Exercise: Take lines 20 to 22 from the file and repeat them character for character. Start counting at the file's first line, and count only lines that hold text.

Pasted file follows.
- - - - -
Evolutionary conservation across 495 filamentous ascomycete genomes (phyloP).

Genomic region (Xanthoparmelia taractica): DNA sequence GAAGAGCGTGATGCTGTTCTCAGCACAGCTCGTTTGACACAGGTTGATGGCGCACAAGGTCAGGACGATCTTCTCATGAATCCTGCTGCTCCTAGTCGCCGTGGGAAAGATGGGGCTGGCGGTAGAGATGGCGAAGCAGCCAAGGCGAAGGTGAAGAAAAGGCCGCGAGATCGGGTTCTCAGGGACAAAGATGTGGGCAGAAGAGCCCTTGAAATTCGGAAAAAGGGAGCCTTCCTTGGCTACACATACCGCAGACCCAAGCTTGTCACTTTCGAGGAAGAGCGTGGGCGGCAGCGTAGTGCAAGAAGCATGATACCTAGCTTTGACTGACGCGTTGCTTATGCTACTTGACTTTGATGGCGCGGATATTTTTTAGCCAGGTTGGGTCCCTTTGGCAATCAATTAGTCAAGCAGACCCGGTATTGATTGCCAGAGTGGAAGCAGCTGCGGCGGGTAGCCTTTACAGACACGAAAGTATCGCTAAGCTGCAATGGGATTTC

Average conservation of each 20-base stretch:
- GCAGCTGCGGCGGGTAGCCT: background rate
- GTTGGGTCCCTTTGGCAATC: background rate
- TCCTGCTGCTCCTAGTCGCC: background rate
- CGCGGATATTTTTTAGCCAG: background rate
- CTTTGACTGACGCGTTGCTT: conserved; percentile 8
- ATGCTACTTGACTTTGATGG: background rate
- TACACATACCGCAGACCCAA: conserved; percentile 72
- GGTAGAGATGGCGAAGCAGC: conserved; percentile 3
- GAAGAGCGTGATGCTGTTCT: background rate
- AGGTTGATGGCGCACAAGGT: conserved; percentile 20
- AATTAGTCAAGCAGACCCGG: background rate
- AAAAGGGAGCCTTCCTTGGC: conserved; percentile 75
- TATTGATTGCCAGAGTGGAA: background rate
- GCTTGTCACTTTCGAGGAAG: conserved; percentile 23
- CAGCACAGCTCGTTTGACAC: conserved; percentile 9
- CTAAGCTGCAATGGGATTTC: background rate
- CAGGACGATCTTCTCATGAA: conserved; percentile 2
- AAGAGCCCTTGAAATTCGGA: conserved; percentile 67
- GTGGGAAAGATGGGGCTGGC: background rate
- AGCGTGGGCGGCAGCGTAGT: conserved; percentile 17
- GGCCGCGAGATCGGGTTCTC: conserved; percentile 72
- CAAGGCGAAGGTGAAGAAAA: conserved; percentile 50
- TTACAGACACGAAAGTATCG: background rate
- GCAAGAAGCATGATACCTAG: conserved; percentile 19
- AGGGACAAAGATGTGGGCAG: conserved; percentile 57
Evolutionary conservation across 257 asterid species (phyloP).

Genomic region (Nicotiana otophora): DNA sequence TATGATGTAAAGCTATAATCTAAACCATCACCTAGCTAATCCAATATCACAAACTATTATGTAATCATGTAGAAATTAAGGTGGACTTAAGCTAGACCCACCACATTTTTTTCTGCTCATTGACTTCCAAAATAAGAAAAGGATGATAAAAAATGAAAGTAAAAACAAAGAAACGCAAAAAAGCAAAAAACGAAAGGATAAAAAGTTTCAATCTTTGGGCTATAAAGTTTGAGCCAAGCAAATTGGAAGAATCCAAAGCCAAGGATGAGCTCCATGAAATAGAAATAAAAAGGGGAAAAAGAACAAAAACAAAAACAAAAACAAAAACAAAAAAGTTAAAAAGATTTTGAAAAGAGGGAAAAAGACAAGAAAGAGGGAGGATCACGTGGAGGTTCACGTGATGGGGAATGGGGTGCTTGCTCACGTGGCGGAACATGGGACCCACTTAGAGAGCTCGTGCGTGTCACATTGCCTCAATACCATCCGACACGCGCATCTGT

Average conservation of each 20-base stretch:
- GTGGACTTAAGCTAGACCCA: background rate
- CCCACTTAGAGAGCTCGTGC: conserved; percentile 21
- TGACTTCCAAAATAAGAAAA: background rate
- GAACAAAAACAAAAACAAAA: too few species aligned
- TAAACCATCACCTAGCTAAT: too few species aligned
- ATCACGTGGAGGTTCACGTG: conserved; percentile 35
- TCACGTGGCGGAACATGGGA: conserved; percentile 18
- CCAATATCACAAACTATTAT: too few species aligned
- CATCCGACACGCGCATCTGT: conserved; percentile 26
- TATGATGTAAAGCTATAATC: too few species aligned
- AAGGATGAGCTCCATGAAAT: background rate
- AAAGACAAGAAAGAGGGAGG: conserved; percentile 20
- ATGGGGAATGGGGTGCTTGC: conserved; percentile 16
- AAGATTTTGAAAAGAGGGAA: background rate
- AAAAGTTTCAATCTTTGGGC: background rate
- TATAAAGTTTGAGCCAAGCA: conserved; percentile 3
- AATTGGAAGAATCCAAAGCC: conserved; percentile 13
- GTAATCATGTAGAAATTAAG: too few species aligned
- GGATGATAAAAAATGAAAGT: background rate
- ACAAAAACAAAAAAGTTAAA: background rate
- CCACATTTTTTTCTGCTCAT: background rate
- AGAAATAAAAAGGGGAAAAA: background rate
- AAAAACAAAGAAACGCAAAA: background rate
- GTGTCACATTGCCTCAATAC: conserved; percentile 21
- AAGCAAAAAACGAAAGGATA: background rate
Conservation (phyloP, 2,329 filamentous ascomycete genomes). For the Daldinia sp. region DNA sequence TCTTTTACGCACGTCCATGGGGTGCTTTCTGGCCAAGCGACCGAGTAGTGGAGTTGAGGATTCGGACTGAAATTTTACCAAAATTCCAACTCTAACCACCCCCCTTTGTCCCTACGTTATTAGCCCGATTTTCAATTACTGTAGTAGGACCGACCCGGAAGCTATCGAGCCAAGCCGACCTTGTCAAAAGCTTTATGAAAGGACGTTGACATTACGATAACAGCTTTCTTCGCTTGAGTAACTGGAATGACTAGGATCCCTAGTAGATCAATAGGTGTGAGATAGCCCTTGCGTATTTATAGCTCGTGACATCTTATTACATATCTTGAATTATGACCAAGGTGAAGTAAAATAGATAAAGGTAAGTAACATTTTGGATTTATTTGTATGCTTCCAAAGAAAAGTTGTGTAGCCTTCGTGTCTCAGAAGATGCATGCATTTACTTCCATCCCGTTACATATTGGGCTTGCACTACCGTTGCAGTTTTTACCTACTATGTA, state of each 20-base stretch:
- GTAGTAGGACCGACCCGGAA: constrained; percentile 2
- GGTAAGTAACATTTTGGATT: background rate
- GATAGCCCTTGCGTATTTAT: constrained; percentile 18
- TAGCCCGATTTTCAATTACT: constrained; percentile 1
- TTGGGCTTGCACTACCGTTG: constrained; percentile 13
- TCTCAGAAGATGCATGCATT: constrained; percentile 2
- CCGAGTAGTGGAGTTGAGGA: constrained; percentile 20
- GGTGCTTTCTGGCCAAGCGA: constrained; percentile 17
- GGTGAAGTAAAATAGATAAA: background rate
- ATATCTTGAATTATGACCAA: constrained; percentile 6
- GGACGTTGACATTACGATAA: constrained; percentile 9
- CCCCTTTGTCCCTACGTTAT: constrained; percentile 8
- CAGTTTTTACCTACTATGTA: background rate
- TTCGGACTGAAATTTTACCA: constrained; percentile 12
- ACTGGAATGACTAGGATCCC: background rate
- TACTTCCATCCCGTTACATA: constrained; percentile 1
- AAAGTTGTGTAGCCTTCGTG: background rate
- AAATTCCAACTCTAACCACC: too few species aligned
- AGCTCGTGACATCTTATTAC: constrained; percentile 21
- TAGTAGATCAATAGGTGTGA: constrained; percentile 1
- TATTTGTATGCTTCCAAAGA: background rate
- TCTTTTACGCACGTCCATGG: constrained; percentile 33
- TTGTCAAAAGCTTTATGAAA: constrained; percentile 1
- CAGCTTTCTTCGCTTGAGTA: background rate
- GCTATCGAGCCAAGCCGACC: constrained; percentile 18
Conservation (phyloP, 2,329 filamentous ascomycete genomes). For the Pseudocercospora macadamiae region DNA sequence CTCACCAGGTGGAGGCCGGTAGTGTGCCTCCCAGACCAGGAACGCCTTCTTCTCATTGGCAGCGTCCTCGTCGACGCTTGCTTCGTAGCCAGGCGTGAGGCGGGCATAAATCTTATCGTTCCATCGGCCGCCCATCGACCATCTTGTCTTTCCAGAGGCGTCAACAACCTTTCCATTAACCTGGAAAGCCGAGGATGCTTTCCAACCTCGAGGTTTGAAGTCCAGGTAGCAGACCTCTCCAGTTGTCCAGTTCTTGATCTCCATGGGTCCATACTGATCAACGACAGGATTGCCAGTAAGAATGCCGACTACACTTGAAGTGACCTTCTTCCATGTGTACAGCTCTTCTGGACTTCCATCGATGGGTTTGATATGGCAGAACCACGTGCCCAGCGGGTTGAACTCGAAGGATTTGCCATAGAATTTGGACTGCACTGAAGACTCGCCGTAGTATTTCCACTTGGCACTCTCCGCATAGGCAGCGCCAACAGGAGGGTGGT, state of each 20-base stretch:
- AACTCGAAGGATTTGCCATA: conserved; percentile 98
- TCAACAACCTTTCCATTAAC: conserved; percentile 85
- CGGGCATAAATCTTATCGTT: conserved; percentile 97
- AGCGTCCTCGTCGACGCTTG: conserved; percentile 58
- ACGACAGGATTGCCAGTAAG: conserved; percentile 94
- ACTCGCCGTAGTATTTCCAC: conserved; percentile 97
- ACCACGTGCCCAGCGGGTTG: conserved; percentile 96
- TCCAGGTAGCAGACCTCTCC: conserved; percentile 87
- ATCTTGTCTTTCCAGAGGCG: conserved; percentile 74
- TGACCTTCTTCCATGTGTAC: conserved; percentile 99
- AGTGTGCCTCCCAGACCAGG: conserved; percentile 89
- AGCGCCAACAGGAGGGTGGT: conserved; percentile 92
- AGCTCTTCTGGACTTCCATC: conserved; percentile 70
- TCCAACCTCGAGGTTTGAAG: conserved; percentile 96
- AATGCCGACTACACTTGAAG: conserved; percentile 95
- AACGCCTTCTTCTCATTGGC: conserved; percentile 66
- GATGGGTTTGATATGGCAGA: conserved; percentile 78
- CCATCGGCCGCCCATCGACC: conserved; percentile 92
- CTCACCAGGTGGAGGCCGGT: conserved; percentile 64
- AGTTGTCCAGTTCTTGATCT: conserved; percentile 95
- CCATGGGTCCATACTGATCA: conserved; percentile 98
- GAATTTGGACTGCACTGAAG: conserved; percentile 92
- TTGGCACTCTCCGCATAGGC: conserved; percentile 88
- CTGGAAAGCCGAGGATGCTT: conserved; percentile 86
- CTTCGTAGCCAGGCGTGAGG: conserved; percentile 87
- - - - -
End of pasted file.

- CAGGACGATCTTCTCATGAA: conserved; percentile 2
- AAGAGCCCTTGAAATTCGGA: conserved; percentile 67
- GTGGGAAAGATGGGGCTGGC: background rate